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At first, he connected it to headphones and a laptop. Eventually, he persuaded a surgeon to drill into his skull, implant a chip, and fuse the antenna to his occipital bone
“What’s that thing sticking out of your head?” a woman asks the man with a serpentine antenna between his eyes.
Neil Harbisson turns, parts his bowl-cut blond locks, and curves the antenna toward the buttinsky. “It’s a way to hear color,” he says.
“What’s it connected to?” she asks.
Harbisson looks up at her with smiling, cobalt eyes. “My brain.”
At an outdoor cafe at L.A.’s Original Farmers Market, passersby are constantly checking out Harbisson, 34, and his partner, Moon Ribas, 31. In her left arm, she has a Bluetooth implant designed to analyze the earth’s seismic movements. What’s it feel like? “Two heartbeats,” she says.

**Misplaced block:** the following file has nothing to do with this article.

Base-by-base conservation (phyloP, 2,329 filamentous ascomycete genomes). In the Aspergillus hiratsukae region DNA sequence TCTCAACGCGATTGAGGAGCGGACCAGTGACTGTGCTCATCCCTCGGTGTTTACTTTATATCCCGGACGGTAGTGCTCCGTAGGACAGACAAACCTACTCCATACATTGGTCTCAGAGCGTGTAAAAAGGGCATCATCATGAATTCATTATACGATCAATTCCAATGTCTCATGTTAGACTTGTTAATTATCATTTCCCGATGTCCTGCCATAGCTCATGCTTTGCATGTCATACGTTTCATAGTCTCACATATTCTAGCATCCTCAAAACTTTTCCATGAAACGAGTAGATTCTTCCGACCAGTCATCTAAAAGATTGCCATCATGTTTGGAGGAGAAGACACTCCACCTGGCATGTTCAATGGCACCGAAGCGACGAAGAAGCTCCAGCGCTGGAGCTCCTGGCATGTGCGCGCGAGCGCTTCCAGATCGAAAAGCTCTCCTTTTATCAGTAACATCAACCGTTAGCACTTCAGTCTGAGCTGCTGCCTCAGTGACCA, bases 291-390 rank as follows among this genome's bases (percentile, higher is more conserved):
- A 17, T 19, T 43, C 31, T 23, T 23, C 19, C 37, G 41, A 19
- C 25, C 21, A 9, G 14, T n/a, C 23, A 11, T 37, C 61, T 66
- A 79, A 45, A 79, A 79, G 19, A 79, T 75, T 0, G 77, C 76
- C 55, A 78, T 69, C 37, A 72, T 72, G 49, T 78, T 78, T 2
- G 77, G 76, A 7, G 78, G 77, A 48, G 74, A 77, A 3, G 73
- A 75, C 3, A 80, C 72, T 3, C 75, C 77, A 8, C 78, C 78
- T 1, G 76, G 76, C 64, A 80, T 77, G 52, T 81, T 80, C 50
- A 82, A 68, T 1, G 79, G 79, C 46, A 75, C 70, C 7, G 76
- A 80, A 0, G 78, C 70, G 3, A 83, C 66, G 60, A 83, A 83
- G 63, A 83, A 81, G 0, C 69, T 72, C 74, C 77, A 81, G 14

The sensor itself, a compass chip that detects magnetic fields, is easy to remove. The tough part is installing two pocket-size titanium barbells onto the wearer’s chest, like a piercing. When the skin heals, typically after a month or two, the silicone-coated North Sense slides onto the implant. Babitz says the sensor is designed to allow the free flow of air and avoid skin irritation, and it’s waterproof.
The World Economic Forum says Cyborg Nest’s type of biohacking could be commonplace by 2020. “If you’re alive today, you’re probably going to end up having at least one electronic attachment,” Babitz says.